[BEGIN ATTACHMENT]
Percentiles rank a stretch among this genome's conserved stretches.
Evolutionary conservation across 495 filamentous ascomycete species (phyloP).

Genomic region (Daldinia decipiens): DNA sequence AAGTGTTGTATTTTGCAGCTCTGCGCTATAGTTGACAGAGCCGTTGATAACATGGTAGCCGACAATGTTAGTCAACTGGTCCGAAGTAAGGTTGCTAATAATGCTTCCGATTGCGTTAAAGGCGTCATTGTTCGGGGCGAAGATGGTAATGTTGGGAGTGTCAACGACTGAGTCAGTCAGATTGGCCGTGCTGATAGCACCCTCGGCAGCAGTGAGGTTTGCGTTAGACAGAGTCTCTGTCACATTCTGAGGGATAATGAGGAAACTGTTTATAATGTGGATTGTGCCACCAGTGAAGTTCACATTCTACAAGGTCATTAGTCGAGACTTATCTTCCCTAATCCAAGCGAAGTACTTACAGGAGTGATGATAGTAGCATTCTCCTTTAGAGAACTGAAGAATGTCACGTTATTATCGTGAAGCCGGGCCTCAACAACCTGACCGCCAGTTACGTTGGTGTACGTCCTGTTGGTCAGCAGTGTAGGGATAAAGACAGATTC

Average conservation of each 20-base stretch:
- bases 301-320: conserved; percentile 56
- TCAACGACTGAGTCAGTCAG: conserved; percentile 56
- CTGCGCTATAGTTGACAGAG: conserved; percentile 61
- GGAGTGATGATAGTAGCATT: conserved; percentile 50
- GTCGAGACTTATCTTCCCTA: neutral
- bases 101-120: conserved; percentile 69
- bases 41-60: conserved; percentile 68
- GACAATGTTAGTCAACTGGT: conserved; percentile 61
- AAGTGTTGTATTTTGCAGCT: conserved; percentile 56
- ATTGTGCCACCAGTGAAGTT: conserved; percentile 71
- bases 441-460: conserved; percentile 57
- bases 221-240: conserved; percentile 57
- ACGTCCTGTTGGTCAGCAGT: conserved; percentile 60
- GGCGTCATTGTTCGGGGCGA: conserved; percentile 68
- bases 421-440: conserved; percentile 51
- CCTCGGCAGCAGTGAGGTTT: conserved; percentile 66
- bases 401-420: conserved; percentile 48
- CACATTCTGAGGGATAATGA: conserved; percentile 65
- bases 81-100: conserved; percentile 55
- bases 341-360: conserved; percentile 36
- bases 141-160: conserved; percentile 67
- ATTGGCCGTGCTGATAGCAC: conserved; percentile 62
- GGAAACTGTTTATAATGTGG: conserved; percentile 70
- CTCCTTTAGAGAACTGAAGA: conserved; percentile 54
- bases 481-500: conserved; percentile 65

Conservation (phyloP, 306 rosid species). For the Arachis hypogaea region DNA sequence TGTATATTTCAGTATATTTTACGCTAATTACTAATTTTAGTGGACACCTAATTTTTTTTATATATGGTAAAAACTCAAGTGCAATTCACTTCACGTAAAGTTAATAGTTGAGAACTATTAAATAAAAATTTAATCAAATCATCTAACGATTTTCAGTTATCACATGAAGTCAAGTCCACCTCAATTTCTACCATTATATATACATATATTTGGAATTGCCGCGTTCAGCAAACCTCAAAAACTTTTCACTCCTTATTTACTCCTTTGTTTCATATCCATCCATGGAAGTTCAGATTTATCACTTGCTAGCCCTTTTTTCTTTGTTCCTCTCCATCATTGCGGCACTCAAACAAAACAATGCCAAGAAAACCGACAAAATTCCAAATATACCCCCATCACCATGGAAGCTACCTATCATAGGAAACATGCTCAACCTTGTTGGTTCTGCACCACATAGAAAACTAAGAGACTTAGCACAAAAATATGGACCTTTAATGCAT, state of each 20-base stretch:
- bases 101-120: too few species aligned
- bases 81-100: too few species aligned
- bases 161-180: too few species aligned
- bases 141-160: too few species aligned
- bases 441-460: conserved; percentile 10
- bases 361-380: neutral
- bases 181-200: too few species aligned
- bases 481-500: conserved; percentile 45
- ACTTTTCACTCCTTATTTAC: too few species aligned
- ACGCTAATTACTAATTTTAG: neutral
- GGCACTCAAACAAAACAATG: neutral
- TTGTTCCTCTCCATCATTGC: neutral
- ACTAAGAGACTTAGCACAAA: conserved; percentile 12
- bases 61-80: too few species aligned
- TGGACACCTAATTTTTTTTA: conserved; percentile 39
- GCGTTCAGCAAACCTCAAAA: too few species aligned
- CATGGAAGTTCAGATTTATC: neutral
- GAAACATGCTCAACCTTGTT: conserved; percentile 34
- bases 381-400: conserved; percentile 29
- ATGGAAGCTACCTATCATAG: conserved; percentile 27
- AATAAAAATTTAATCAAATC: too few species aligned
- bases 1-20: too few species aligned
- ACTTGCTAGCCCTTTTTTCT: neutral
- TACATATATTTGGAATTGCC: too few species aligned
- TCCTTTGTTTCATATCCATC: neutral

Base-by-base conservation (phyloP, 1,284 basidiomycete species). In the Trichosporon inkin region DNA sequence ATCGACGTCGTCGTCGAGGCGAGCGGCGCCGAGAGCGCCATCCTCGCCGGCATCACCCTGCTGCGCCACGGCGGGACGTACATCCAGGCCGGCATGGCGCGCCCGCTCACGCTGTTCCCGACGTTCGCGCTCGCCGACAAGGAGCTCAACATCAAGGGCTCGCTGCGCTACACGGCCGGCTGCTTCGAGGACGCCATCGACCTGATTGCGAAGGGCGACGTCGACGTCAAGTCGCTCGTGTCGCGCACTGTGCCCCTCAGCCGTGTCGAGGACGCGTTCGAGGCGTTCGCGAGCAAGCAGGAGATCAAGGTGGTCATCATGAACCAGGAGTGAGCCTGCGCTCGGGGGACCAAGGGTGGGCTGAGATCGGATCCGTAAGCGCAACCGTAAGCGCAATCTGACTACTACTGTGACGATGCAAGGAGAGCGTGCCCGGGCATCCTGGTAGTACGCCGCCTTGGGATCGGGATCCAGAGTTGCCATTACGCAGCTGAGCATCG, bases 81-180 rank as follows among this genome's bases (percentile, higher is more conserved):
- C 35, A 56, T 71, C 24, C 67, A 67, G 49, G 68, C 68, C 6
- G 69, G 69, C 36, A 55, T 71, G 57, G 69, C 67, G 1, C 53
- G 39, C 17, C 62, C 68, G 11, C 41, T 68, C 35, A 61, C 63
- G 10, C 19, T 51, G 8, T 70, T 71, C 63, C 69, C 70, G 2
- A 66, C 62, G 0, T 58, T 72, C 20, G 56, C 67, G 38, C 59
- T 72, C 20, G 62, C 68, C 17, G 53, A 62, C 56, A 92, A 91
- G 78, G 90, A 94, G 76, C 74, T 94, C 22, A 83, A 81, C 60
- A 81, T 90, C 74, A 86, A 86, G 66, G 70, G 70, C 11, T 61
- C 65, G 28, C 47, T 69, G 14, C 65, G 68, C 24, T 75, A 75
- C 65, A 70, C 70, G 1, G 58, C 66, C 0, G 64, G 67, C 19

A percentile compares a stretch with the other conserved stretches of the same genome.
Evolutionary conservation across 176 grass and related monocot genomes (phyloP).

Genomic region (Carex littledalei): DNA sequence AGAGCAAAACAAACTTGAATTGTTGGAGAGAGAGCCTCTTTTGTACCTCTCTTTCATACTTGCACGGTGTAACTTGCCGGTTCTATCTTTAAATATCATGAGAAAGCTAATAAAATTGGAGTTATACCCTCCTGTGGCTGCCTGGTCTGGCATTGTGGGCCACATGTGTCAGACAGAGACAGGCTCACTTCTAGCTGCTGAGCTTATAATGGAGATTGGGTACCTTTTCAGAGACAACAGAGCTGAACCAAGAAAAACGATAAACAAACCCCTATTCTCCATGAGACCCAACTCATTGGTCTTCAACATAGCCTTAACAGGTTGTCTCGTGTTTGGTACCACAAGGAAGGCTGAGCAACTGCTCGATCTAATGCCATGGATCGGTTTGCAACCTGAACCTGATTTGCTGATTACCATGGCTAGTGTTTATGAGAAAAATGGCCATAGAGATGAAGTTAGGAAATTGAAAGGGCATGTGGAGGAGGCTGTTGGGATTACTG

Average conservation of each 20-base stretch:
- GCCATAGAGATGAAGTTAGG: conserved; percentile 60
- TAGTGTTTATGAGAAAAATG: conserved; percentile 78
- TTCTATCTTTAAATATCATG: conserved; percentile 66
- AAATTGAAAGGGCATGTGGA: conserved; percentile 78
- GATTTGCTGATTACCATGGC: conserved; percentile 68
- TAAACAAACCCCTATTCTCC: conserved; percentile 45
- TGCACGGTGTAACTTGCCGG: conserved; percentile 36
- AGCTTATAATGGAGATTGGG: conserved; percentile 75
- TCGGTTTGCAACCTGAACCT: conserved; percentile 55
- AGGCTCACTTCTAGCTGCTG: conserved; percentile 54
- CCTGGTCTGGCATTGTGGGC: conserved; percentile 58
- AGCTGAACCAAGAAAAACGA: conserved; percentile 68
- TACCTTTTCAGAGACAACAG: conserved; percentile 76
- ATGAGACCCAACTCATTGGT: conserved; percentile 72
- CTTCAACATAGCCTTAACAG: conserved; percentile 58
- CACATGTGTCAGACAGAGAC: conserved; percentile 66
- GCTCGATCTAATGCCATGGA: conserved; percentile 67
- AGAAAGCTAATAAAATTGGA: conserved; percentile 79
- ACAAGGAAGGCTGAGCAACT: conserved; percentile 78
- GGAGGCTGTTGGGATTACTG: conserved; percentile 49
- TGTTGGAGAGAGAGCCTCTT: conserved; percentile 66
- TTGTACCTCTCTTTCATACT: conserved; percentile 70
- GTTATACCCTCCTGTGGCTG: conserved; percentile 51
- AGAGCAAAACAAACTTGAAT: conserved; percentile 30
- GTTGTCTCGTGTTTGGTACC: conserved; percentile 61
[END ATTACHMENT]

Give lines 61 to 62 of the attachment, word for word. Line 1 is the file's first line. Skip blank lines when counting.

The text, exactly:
- A 66, C 62, G 0, T 58, T 72, C 20, G 56, C 67, G 38, C 59
- T 72, C 20, G 62, C 68, C 17, G 53, A 62, C 56, A 92, A 91